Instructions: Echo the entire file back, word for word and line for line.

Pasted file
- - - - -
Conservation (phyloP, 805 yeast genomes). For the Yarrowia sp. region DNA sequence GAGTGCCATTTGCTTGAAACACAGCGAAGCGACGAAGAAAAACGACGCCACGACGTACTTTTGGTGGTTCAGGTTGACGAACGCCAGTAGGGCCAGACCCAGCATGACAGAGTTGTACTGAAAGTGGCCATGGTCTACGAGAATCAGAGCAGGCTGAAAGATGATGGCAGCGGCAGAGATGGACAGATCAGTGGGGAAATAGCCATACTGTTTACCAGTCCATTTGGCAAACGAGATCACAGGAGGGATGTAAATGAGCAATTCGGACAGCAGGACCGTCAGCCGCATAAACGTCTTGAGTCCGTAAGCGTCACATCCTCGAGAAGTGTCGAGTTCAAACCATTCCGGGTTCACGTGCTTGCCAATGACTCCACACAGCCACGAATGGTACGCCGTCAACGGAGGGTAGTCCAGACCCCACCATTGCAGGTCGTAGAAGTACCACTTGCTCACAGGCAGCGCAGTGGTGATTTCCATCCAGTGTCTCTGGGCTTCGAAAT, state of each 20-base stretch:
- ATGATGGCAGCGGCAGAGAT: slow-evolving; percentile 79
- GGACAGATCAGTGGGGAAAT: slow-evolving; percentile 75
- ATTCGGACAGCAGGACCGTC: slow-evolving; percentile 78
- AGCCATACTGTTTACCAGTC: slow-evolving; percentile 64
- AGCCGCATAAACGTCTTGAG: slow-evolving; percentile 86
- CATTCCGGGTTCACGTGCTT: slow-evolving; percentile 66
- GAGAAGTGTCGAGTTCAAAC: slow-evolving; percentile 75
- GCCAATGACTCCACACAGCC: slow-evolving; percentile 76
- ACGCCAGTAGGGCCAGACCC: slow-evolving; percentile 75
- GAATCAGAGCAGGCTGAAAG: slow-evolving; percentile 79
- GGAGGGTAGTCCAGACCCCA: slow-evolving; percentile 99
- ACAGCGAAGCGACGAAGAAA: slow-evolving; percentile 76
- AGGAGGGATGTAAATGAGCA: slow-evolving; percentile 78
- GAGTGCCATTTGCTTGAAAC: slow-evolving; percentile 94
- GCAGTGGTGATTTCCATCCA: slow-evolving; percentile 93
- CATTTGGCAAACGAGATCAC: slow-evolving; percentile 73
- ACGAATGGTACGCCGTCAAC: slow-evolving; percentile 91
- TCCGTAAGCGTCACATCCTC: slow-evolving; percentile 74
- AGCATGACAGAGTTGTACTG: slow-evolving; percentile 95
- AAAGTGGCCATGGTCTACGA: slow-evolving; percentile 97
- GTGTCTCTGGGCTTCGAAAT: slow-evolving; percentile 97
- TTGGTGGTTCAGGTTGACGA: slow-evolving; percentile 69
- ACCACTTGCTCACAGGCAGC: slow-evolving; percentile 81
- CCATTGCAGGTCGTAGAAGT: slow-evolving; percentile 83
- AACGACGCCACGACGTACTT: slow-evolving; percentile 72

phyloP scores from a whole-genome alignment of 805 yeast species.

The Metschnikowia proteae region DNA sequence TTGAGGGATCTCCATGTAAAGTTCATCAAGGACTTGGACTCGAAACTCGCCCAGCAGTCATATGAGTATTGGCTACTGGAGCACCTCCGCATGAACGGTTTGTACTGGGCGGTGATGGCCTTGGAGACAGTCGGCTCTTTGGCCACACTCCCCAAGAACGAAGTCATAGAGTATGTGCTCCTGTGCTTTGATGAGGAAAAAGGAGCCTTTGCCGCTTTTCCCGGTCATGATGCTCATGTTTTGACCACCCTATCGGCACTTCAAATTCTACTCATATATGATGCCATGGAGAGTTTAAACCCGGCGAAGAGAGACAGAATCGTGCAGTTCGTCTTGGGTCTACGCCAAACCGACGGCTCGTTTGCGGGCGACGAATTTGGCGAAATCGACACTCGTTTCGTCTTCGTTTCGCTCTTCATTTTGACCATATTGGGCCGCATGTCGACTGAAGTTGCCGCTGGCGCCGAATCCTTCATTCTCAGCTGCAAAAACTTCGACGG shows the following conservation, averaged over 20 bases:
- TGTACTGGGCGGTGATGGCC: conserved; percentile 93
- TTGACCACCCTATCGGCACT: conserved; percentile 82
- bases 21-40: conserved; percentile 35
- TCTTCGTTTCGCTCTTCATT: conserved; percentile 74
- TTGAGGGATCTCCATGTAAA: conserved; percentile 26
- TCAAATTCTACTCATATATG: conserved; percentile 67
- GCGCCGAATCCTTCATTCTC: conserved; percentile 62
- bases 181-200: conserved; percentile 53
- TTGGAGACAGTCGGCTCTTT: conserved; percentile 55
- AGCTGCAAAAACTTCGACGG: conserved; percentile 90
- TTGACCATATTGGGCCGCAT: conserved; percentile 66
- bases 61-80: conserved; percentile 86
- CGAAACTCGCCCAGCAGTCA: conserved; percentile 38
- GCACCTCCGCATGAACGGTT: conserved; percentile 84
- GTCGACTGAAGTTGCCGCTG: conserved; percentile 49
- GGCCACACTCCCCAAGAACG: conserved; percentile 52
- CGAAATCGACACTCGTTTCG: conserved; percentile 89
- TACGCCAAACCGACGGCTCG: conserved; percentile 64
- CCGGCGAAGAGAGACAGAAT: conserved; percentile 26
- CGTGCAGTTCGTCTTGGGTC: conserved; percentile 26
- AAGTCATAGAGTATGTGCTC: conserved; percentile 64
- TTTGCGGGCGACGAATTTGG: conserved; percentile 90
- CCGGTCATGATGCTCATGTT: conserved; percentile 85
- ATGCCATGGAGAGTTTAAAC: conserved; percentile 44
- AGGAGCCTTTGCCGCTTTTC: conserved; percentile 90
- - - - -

Conservation (phyloP, 805 yeast genomes). For the Yarrowia sp. region DNA sequence GAGTGCCATTTGCTTGAAACACAGCGAAGCGACGAAGAAAAACGACGCCACGACGTACTTTTGGTGGTTCAGGTTGACGAACGCCAGTAGGGCCAGACCCAGCATGACAGAGTTGTACTGAAAGTGGCCATGGTCTACGAGAATCAGAGCAGGCTGAAAGATGATGGCAGCGGCAGAGATGGACAGATCAGTGGGGAAATAGCCATACTGTTTACCAGTCCATTTGGCAAACGAGATCACAGGAGGGATGTAAATGAGCAATTCGGACAGCAGGACCGTCAGCCGCATAAACGTCTTGAGTCCGTAAGCGTCACATCCTCGAGAAGTGTCGAGTTCAAACCATTCCGGGTTCACGTGCTTGCCAATGACTCCACACAGCCACGAATGGTACGCCGTCAACGGAGGGTAGTCCAGACCCCACCATTGCAGGTCGTAGAAGTACCACTTGCTCACAGGCAGCGCAGTGGTGATTTCCATCCAGTGTCTCTGGGCTTCGAAAT, state of each 20-base stretch:
- ATGATGGCAGCGGCAGAGAT: slow-evolving; percentile 79
- GGACAGATCAGTGGGGAAAT: slow-evolving; percentile 75
- ATTCGGACAGCAGGACCGTC: slow-evolving; percentile 78
- AGCCATACTGTTTACCAGTC: slow-evolving; percentile 64
- AGCCGCATAAACGTCTTGAG: slow-evolving; percentile 86
- CATTCCGGGTTCACGTGCTT: slow-evolving; percentile 66
- GAGAAGTGTCGAGTTCAAAC: slow-evolving; percentile 75
- GCCAATGACTCCACACAGCC: slow-evolving; percentile 76
- ACGCCAGTAGGGCCAGACCC: slow-evolving; percentile 75
- GAATCAGAGCAGGCTGAAAG: slow-evolving; percentile 79
- GGAGGGTAGTCCAGACCCCA: slow-evolving; percentile 99
- ACAGCGAAGCGACGAAGAAA: slow-evolving; percentile 76
- AGGAGGGATGTAAATGAGCA: slow-evolving; percentile 78
- GAGTGCCATTTGCTTGAAAC: slow-evolving; percentile 94
- GCAGTGGTGATTTCCATCCA: slow-evolving; percentile 93
- CATTTGGCAAACGAGATCAC: slow-evolving; percentile 73
- ACGAATGGTACGCCGTCAAC: slow-evolving; percentile 91
- TCCGTAAGCGTCACATCCTC: slow-evolving; percentile 74
- AGCATGACAGAGTTGTACTG: slow-evolving; percentile 95
- AAAGTGGCCATGGTCTACGA: slow-evolving; percentile 97
- GTGTCTCTGGGCTTCGAAAT: slow-evolving; percentile 97
- TTGGTGGTTCAGGTTGACGA: slow-evolving; percentile 69
- ACCACTTGCTCACAGGCAGC: slow-evolving; percentile 81
- CCATTGCAGGTCGTAGAAGT: slow-evolving; percentile 83
- AACGACGCCACGACGTACTT: slow-evolving; percentile 72

phyloP scores from a whole-genome alignment of 805 yeast species.

The Metschnikowia proteae region DNA sequence TTGAGGGATCTCCATGTAAAGTTCATCAAGGACTTGGACTCGAAACTCGCCCAGCAGTCATATGAGTATTGGCTACTGGAGCACCTCCGCATGAACGGTTTGTACTGGGCGGTGATGGCCTTGGAGACAGTCGGCTCTTTGGCCACACTCCCCAAGAACGAAGTCATAGAGTATGTGCTCCTGTGCTTTGATGAGGAAAAAGGAGCCTTTGCCGCTTTTCCCGGTCATGATGCTCATGTTTTGACCACCCTATCGGCACTTCAAATTCTACTCATATATGATGCCATGGAGAGTTTAAACCCGGCGAAGAGAGACAGAATCGTGCAGTTCGTCTTGGGTCTACGCCAAACCGACGGCTCGTTTGCGGGCGACGAATTTGGCGAAATCGACACTCGTTTCGTCTTCGTTTCGCTCTTCATTTTGACCATATTGGGCCGCATGTCGACTGAAGTTGCCGCTGGCGCCGAATCCTTCATTCTCAGCTGCAAAAACTTCGACGG shows the following conservation, averaged over 20 bases:
- TGTACTGGGCGGTGATGGCC: conserved; percentile 93
- TTGACCACCCTATCGGCACT: conserved; percentile 82
- bases 21-40: conserved; percentile 35
- TCTTCGTTTCGCTCTTCATT: conserved; percentile 74
- TTGAGGGATCTCCATGTAAA: conserved; percentile 26
- TCAAATTCTACTCATATATG: conserved; percentile 67
- GCGCCGAATCCTTCATTCTC: conserved; percentile 62
- bases 181-200: conserved; percentile 53
- TTGGAGACAGTCGGCTCTTT: conserved; percentile 55
- AGCTGCAAAAACTTCGACGG: conserved; percentile 90
- TTGACCATATTGGGCCGCAT: conserved; percentile 66
- bases 61-80: conserved; percentile 86
- CGAAACTCGCCCAGCAGTCA: conserved; percentile 38
- GCACCTCCGCATGAACGGTT: conserved; percentile 84
- GTCGACTGAAGTTGCCGCTG: conserved; percentile 49
- GGCCACACTCCCCAAGAACG: conserved; percentile 52
- CGAAATCGACACTCGTTTCG: conserved; percentile 89
- TACGCCAAACCGACGGCTCG: conserved; percentile 64
- CCGGCGAAGAGAGACAGAAT: conserved; percentile 26
- CGTGCAGTTCGTCTTGGGTC: conserved; percentile 26
- AAGTCATAGAGTATGTGCTC: conserved; percentile 64
- TTTGCGGGCGACGAATTTGG: conserved; percentile 90
- CCGGTCATGATGCTCATGTT: conserved; percentile 85
- ATGCCATGGAGAGTTTAAAC: conserved; percentile 44
- AGGAGCCTTTGCCGCTTTTC: conserved; percentile 90